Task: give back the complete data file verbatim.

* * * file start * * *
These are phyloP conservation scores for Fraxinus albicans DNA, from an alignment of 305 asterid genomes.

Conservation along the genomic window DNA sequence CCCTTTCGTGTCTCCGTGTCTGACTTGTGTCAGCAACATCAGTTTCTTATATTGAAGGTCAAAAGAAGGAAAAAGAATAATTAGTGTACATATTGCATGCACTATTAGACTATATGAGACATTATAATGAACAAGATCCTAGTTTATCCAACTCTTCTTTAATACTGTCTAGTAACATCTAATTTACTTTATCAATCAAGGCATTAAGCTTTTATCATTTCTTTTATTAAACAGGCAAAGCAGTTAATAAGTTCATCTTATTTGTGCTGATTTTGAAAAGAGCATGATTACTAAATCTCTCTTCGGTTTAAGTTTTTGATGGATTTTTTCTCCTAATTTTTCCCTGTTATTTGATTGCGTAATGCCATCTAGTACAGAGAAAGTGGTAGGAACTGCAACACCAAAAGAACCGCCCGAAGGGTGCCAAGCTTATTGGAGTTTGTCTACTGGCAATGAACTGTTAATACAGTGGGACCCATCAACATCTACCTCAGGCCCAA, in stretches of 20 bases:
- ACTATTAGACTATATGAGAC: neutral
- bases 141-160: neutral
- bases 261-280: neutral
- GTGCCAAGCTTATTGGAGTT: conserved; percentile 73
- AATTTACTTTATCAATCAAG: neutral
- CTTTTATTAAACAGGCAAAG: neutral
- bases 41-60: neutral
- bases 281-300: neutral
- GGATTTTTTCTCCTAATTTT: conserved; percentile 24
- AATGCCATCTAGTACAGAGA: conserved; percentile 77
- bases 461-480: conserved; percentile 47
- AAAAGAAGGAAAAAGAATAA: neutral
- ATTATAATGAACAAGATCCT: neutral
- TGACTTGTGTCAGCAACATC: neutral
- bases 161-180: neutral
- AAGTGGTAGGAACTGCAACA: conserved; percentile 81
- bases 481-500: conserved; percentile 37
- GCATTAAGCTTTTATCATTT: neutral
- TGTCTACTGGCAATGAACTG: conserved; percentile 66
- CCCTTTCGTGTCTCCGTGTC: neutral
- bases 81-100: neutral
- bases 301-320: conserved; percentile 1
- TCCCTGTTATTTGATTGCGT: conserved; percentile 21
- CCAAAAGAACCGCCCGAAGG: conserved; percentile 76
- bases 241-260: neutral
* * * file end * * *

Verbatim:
These are phyloP conservation scores for Fraxinus albicans DNA, from an alignment of 305 asterid genomes.

Conservation along the genomic window DNA sequence CCCTTTCGTGTCTCCGTGTCTGACTTGTGTCAGCAACATCAGTTTCTTATATTGAAGGTCAAAAGAAGGAAAAAGAATAATTAGTGTACATATTGCATGCACTATTAGACTATATGAGACATTATAATGAACAAGATCCTAGTTTATCCAACTCTTCTTTAATACTGTCTAGTAACATCTAATTTACTTTATCAATCAAGGCATTAAGCTTTTATCATTTCTTTTATTAAACAGGCAAAGCAGTTAATAAGTTCATCTTATTTGTGCTGATTTTGAAAAGAGCATGATTACTAAATCTCTCTTCGGTTTAAGTTTTTGATGGATTTTTTCTCCTAATTTTTCCCTGTTATTTGATTGCGTAATGCCATCTAGTACAGAGAAAGTGGTAGGAACTGCAACACCAAAAGAACCGCCCGAAGGGTGCCAAGCTTATTGGAGTTTGTCTACTGGCAATGAACTGTTAATACAGTGGGACCCATCAACATCTACCTCAGGCCCAA, in stretches of 20 bases:
- ACTATTAGACTATATGAGAC: neutral
- bases 141-160: neutral
- bases 261-280: neutral
- GTGCCAAGCTTATTGGAGTT: conserved; percentile 73
- AATTTACTTTATCAATCAAG: neutral
- CTTTTATTAAACAGGCAAAG: neutral
- bases 41-60: neutral
- bases 281-300: neutral
- GGATTTTTTCTCCTAATTTT: conserved; percentile 24
- AATGCCATCTAGTACAGAGA: conserved; percentile 77
- bases 461-480: conserved; percentile 47
- AAAAGAAGGAAAAAGAATAA: neutral
- ATTATAATGAACAAGATCCT: neutral
- TGACTTGTGTCAGCAACATC: neutral
- bases 161-180: neutral
- AAGTGGTAGGAACTGCAACA: conserved; percentile 81
- bases 481-500: conserved; percentile 37
- GCATTAAGCTTTTATCATTT: neutral
- TGTCTACTGGCAATGAACTG: conserved; percentile 66
- CCCTTTCGTGTCTCCGTGTC: neutral
- bases 81-100: neutral
- bases 301-320: conserved; percentile 1
- TCCCTGTTATTTGATTGCGT: conserved; percentile 21
- CCAAAAGAACCGCCCGAAGG: conserved; percentile 76
- bases 241-260: neutral